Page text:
would be in college.
– T ILA RIZAL, A SAY YES
STUDYING MATHEMATICS AT
LE MOYNE COLLEGE
For less than what it costs
the community to house a
teenager for two nights in
a Buffalo juvenile detention
center — nearly $1,700 —
Say Yes can give a student a
year of after-school
programming (2 hours
per day, 5 days per week).
Say Yes and its partners ensure that students and their families have the resources outside the classroom —
tutoring; after-school and summer programs; medical care; counseling and legal help — to clear the path
to academic success. The organization’s work is rigorous and based on research. Students’ progress toward college
readiness is tracked through the Say Yes Student Monitoring and Intervention System, through which social service
agencies and other partner organizations are able to provide particular resources to children and families in need of
assistance. This support and enrichment can help give students from all backgrounds the educational experiences and
positive outcomes that more affluent communities demand.
THE ECONOMIC IMPACT
Armed by Say Yes with a postsecondary degree or certificate, the
Americans with bachelor’s degrees
program’s scholars will enter the local (and national) workforce
earn, on average,
with the qualifications to excel in a range of occupations, including
those crucial to the growth of a 21st Century economy. Investing
in our scholars now will yield a rich dividend in the future — not
more each year than those with
only high school diplomas; those with
only for them but by relieving the strain on social services. In the
high school diplomas are unemployed
process, your investment can serve to break the cycle of poverty
at a rate more than double those with
and help revitalize the communities in which Say Yes is a partner.
at least a bachelor’s degree.
Say Yes starts with helping a child in Buffalo achieve the dream of a college education. But Say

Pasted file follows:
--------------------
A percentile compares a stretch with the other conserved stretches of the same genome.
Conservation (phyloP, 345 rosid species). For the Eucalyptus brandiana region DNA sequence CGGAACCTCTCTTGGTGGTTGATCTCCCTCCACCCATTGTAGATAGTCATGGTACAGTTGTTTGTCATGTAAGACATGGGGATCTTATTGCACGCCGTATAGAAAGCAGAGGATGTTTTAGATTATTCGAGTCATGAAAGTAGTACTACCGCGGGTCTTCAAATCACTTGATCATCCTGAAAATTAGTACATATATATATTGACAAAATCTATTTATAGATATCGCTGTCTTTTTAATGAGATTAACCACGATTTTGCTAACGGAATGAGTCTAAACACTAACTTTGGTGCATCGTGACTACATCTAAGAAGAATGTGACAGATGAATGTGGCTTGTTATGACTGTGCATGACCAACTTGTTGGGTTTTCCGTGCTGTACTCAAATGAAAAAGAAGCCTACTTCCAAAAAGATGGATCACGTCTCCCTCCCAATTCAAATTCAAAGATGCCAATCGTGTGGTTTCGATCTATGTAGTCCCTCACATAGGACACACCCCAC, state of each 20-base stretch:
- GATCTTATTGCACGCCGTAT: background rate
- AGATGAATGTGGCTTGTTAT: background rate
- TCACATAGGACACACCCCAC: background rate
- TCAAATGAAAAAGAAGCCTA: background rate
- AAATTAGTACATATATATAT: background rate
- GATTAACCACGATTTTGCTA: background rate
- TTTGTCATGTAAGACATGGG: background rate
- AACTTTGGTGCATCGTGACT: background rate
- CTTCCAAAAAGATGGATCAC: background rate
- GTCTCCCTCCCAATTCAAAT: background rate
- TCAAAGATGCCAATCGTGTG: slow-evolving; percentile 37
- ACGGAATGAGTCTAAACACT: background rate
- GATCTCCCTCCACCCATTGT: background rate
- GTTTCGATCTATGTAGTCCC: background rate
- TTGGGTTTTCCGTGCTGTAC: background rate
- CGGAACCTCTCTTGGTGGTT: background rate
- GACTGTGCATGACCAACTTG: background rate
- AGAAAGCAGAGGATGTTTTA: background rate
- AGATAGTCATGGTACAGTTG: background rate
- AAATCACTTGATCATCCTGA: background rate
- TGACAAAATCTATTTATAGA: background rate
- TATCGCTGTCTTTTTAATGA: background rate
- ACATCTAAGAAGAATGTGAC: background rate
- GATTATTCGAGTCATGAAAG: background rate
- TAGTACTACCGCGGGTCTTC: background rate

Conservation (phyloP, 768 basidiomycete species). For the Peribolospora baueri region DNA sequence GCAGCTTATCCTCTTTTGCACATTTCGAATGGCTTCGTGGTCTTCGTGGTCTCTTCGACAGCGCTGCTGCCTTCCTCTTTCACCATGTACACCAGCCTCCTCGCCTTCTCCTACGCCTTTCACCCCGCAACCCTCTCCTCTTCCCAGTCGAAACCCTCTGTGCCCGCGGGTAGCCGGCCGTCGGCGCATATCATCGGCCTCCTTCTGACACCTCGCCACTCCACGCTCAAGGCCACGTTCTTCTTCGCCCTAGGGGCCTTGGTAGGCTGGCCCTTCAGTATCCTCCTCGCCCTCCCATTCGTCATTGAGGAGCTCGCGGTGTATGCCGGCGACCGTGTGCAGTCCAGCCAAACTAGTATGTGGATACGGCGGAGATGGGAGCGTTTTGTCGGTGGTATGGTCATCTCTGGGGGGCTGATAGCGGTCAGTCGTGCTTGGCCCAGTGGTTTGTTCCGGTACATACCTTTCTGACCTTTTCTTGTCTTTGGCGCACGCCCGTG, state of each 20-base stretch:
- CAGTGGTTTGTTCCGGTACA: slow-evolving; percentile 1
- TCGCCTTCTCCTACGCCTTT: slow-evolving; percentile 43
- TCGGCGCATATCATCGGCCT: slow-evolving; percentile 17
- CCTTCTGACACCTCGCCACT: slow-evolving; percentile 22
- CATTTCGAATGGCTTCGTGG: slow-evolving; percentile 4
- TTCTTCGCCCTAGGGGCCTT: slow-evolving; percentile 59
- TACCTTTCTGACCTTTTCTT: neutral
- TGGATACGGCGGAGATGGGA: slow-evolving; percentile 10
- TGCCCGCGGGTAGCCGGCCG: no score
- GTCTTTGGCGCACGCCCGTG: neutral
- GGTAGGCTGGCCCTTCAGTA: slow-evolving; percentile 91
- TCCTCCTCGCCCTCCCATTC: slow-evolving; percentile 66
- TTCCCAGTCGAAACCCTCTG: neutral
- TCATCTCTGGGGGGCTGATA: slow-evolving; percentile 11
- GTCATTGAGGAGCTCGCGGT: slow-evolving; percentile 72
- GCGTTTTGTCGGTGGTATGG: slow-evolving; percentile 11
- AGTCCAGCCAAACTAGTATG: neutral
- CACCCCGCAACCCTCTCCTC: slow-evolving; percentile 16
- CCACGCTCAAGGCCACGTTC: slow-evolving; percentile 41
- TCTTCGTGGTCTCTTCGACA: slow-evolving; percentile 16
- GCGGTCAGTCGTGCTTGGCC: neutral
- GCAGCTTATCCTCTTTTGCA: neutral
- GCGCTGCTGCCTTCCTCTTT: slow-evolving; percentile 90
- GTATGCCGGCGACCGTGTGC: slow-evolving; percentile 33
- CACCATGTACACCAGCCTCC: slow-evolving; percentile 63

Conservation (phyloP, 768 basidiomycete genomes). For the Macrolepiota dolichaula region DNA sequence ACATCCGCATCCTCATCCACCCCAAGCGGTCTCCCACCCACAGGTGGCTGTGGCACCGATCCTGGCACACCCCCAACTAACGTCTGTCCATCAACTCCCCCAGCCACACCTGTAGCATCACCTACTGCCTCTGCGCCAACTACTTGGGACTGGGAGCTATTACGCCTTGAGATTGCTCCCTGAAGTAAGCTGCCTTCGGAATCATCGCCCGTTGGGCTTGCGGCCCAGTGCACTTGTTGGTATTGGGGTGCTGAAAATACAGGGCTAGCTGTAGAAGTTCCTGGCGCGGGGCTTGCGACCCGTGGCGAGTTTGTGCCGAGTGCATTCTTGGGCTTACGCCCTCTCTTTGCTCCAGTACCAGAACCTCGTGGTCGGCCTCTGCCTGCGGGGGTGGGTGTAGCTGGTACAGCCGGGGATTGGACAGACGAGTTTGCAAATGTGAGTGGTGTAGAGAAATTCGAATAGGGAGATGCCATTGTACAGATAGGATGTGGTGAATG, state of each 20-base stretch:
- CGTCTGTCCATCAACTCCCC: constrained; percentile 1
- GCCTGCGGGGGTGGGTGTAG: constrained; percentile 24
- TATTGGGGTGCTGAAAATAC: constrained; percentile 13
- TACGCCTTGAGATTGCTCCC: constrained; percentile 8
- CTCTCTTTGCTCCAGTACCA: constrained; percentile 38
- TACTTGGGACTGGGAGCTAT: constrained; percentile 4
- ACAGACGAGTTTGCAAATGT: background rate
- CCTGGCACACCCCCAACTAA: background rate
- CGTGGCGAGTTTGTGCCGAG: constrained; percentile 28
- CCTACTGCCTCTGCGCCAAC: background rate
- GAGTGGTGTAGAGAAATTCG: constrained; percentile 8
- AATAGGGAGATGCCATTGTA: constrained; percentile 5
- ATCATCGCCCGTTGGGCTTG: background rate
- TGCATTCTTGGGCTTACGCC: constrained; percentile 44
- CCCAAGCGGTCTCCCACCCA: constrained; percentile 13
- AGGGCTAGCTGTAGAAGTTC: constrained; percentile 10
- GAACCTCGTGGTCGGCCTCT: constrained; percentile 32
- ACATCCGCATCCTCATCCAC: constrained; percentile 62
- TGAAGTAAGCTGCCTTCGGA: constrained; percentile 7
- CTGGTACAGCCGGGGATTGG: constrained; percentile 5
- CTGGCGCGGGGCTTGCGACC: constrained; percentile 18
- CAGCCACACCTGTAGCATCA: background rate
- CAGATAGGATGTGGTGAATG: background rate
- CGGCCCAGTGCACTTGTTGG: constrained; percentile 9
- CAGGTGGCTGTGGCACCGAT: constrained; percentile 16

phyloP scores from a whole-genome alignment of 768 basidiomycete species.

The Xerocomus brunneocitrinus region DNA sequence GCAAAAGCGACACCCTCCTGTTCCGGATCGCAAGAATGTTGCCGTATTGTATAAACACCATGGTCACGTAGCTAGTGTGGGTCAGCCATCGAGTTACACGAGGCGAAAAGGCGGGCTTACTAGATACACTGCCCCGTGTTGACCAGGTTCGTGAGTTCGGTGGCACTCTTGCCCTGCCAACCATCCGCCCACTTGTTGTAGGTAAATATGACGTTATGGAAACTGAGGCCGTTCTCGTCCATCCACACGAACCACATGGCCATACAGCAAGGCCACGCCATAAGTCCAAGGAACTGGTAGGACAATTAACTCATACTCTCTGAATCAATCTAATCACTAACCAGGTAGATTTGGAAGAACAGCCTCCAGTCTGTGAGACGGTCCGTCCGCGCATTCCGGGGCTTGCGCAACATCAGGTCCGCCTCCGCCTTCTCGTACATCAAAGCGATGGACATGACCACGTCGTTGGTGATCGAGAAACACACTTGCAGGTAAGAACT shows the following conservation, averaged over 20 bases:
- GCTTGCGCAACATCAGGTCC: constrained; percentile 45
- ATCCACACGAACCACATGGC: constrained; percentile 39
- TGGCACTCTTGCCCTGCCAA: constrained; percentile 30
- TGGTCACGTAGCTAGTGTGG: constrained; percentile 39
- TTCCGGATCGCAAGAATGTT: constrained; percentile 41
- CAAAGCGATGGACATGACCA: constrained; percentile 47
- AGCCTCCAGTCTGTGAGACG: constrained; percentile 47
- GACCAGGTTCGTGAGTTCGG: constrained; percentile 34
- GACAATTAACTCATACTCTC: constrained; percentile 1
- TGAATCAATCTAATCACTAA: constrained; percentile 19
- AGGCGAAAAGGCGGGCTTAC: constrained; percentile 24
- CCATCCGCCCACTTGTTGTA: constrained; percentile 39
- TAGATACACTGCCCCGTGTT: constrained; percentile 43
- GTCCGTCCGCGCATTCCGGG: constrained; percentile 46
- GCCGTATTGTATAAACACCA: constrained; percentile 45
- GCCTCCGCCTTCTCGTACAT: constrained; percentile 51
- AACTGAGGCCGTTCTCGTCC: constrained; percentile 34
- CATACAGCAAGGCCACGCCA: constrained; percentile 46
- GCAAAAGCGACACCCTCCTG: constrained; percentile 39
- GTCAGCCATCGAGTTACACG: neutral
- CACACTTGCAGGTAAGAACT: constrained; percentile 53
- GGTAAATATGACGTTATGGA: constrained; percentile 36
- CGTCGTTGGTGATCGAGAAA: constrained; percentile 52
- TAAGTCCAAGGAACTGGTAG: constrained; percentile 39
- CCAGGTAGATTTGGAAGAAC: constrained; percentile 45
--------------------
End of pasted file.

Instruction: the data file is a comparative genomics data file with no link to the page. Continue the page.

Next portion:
Yes also provides economic benefits to the city, including increasing the skill of the labor force.
Affordable education also creates a strong incentive for people to move into the city. That improves
the tax base, property market and private demand for services, including from parents who seize
the opportunity of Say Yes for their children. This in turn should attract even more residents and
private business. Say Yes starts a virtuous cycle of economic development and growth.
– DANIEL LEWIS, Buffalo native, Say Yes National board member, and Co-Founder and Managing Partner of Orange
Capital, an investment fund based in New York City
After six years of close collaboration with the national Say Yes organization, each
Say Yes city must take ownership of the effort — assuming local responsibility for
sustaining the scholarship endowment, and for providing other supports to
students and their families.
While the Say Yes imprimatur remains, as does the community’s access to the
Education Compact, the role of the national organization transitions to that of
For further information on
Say Yes, contact:
a guide and resource.
Higher Education and
scholarships from the private colleges and universities of the Say Yes Higher
Among the broader, long-term goals of Say Yes to Education is to develop a
template for communities around the nation to adapt and implement as a
pathway for getting graduates of their public schools to, and through, college —
either with direct support from Say Yes or by following the organization’s lead.
It is in this regard that Say Yes sees itself as much more than a strategy —
it is a movement.
320 Park Avenue, 21st Floor
New York, NY 10022
SUSTAINING THE PROMISE OF SAY YES
OF SAY YES
Expectations are rising. Students and their parents are
lifting their sights. They are starting to understand that their
possibilities are far greater than they had counted on. A larger
world is opening up. That’s magical. And it’s a standard that,
properly nourished, can be passed on from generation to
generation. That’s the real promise of Say Yes to Education.
– Editorial Board of the BUFFALO NEWS, March 9, 2014